Senior IPS officer and acting Maharashtra Director General of Police Sanjay Pandey told the Bombay High Court on Tuesday that the UPSC selection committee ignored his outstanding Annual Confidential Record (ACR) and left his name out of the empanelment for the post of Maharashtra DGP.
Senior counsel Navroz Seervai, who appeared on behalf of Pandey, urged a bench of Chief Justice Dipankar Datta and Justice MS Karnik to make the IPS officer a party to a Public Interest Litigation seeking directions to the Maharashtra government to fill up the vacant post of state DGP in accordance with the 2006 Supreme Court judgement on police reforms in the Prakash Singh case.
The PIL, filed by lawyer Datta Mane through his counsel Abhinav Chandrachud, argued that as per the SC judgement, the top state police officer’s post could not be an acting one and that an officer with the minimum tenure requirements as per the 2006 ruling must be appointed by the Maharashtra government at the earliest.
On Monday, Maharashtra Advocate General Ashutosh Kumbhakoni had told HC that Pandey, currently the senior most Indian Police Service officer in the state, was appointed as the acting DGP last year after the then DGP Subodh Jaiswal vacated the post midterm following his transfer to the CBI. Kumbhakoni also told HC that on November 8 last year, the then state chief secretary Sitaram Kunte had written to the UPSC seeking that its selection committee reconsider Pandey’s name for empanelment for the DGP’s post.
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The HC, however, had said Kunte was one of the three members of the UPSC selection committee that had proposed the names of three officers, Hemant Nagrale, K Venkatesham, and Rajnish Seth on November 1 last year, and that Kunte had written to the UPSC a week later, to consider Pandey’s name, as an afterthought.
The HC had also said such conduct was not proper and was not based on any legal principles.
On Tuesday, Seervai appeared before the bench as an intervenor in the case and sought that Pandey be made a party to the PIL since, he had ”a lot to say.” ”I (Pandey) have given 30 years of my life to the police service. I am a man of utmost integrity. Every single ACR (of Pandey) since November (2021) had grade eight and above, which is outstanding. However, this was ignored by two of the three selection committee members (third being Kunte),” Seervai told court.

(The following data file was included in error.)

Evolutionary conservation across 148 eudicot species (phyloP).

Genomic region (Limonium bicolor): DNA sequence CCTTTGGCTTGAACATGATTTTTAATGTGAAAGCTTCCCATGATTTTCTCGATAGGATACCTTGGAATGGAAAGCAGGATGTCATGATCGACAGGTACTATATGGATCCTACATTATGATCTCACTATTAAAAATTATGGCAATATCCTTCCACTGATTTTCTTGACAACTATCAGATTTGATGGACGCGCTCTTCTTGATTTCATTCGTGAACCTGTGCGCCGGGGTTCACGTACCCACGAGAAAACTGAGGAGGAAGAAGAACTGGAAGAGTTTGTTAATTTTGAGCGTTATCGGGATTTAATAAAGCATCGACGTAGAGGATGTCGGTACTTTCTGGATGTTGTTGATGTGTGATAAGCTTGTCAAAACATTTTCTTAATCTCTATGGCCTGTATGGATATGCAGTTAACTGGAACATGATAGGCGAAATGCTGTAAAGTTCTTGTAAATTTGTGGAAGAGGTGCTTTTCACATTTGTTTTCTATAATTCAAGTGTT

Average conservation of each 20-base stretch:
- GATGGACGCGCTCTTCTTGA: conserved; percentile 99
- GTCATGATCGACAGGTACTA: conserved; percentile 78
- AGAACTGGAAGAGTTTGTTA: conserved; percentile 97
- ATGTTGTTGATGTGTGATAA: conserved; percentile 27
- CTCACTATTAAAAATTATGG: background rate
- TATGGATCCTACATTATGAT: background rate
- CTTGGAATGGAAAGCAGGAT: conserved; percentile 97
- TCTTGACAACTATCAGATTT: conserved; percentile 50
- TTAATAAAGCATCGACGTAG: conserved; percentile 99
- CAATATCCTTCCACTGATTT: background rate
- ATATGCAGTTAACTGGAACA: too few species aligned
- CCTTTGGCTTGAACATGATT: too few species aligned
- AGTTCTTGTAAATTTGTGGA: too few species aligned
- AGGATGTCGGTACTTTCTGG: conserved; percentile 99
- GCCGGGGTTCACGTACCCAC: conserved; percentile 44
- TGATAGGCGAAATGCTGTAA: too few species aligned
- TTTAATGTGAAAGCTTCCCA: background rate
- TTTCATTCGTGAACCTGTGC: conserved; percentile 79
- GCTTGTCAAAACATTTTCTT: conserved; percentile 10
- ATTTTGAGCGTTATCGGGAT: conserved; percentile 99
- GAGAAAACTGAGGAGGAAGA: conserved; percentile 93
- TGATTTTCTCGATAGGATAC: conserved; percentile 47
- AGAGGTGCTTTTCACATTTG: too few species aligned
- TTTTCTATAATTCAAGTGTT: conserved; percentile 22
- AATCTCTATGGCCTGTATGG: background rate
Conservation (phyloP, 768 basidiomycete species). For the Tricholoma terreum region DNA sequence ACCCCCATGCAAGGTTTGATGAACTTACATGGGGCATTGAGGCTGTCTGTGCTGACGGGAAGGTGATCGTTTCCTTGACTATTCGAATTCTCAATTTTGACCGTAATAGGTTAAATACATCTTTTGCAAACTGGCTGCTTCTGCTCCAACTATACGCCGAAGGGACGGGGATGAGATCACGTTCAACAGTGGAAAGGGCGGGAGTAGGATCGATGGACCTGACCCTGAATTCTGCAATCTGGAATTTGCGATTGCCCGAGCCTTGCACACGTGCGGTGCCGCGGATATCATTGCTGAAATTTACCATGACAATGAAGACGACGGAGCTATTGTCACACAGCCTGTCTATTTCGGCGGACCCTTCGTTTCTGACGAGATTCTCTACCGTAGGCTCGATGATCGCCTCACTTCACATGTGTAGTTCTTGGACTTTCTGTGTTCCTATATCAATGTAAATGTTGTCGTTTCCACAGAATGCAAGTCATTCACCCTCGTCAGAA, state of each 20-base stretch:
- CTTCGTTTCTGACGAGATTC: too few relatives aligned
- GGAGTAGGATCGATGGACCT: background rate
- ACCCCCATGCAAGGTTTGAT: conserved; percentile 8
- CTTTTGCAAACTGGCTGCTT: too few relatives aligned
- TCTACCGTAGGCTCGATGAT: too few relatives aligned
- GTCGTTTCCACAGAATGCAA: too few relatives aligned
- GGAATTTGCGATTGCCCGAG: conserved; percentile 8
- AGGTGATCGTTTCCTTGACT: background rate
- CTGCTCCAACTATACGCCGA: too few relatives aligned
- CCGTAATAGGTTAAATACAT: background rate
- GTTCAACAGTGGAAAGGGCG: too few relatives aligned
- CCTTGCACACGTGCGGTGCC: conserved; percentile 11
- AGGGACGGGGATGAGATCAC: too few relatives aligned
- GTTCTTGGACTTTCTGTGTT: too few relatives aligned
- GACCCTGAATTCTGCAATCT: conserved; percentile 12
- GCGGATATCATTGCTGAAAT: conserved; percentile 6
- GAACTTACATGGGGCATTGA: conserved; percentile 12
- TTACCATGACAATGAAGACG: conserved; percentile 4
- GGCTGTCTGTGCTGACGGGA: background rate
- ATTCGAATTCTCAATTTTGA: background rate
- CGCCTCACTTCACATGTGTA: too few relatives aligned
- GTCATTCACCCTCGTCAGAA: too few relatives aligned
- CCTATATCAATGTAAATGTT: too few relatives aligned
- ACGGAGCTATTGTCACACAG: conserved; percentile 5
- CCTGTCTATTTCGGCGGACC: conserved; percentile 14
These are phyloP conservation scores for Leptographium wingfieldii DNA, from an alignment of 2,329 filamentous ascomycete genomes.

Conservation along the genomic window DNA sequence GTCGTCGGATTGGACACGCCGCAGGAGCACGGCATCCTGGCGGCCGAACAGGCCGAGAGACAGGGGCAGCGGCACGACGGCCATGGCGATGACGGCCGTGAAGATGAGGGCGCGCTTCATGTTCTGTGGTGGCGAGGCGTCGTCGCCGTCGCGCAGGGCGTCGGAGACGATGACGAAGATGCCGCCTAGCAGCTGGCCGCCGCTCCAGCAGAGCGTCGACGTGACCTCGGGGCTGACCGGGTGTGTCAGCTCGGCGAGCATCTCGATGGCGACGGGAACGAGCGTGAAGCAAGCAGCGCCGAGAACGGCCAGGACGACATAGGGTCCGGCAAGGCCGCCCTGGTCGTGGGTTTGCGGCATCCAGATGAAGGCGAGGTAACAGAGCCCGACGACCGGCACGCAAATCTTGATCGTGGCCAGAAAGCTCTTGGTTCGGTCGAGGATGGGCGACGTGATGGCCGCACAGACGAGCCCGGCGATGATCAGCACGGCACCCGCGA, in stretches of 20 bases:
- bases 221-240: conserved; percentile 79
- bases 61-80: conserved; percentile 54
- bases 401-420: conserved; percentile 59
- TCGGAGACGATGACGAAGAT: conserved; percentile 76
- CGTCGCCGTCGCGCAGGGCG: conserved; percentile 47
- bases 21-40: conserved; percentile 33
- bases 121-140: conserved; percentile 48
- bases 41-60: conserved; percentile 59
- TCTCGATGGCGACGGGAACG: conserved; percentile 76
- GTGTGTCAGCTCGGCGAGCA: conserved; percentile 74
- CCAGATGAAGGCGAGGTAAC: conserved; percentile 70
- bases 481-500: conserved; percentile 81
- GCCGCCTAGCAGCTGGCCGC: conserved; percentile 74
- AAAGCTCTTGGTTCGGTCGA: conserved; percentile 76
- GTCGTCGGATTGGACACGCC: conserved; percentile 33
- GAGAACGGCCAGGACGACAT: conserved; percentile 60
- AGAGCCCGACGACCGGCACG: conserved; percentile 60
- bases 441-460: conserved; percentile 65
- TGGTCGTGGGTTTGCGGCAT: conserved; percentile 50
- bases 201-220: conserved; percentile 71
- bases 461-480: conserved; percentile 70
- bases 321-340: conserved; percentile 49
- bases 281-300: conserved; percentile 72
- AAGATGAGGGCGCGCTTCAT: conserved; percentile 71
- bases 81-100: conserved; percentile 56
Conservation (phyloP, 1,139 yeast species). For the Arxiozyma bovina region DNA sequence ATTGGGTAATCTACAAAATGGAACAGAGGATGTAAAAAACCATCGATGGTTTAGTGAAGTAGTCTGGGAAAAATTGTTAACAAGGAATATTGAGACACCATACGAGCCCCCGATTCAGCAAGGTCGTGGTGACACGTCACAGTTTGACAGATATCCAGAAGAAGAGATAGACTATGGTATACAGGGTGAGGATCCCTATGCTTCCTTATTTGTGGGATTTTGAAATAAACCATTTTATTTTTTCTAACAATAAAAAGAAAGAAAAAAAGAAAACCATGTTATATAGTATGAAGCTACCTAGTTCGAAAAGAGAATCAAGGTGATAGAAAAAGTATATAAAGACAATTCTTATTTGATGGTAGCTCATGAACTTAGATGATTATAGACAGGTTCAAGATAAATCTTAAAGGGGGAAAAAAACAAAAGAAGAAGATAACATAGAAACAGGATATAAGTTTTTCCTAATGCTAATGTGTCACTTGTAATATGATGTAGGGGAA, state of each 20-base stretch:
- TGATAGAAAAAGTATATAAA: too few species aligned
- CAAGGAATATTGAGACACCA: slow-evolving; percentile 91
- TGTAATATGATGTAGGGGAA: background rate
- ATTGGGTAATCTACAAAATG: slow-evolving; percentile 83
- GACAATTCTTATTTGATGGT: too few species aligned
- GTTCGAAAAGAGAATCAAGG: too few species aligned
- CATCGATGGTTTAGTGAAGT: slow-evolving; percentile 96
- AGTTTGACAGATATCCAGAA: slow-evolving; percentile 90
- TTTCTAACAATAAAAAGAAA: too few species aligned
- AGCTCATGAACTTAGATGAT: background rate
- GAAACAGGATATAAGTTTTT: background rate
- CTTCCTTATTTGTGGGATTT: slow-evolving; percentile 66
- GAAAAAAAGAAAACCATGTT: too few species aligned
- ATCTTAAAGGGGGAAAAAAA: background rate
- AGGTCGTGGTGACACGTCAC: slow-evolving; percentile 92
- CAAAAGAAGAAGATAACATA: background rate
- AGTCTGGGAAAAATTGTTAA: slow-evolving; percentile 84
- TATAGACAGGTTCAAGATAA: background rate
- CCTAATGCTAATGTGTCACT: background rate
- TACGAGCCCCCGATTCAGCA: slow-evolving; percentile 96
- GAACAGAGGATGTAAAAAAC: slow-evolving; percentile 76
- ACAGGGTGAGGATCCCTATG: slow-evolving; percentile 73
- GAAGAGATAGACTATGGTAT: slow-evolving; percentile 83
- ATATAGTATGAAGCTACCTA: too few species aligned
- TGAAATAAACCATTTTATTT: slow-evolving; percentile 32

Seervai further said Pandey was ”most affected” in this matter and yet had not been made a party to the case. ”Whichever way an order is passed, the party most affected will be Sanjay Pandey. He has a lot to say to the court. No order should be passed by this court without making him a party. He is a man of utmost integrity. He will be adversely affected. The UPSC has not considered rightly his records,” Seervai said. The HC, however, said integrity and seniority were good qualities for an IPS officer to possess but the same did not ”entitle” him a right to the DGP’s post. The HC bench further concurred with the Union government counsel Additional Solicitor General Anil Singh that there did not exist a legal provision under which the state government could have asked the UPSC to reconsider its decision after the selection committee had signed off on the names. Besides, the three names were selected from a list of 21 officers from the Maharashtra government’s own proposal, Singh told the court.
The HC also said it it did not behove (then CS) Kunte to not have raised a grievance or point out the error committed, if any, by the committee before signing off on the three names.
Kumbhakoni, however, told HC Kunte did point out that Pandey’s name was being left out erroneously but the same was not considered.
”The chief secretary said so orally because he did not recall the (empanelment) rules. He came back to Mumbai from Delhi after the November 1 meeting, checked the empanelment rules and realised his grievance was valid. So he wrote to the UPSC as an officer of the state government,” Kumbhakoni said.
The AG argued that HC must also look at the case from the point of view of the incumbent officer (Pandey), who, after having served almost all his tenure, shouldn’t have been left out due to incorrect interpretation of the rules.
The HC bench, however, said Kumbhakoni’s arguments only ended up showing Kunte in a poor light.
”Mr. AG, the more you argue, the poorer you make the Chief Secretary (Kunte) look. If he didn’t remember the rules, he should have asked the other members to keep the decision in abeyance, checked the rule book,” the HC said.
”Is this what is expected of the CS? Why didn’t he raise a grievance then and there? And if he did and his grievance was not being recorded, then why did he sign it,” the HC asked.
Chandrachud argued the state could not have asked for a reconsideration since the spirit of the Prakash Singh judgement was to keep police postings free of political interference.
The HC closed all arguments on the PIL and reserved its order, but permitted the parties, including Seervai, to submit written arguments, if they wished to, by Thursday.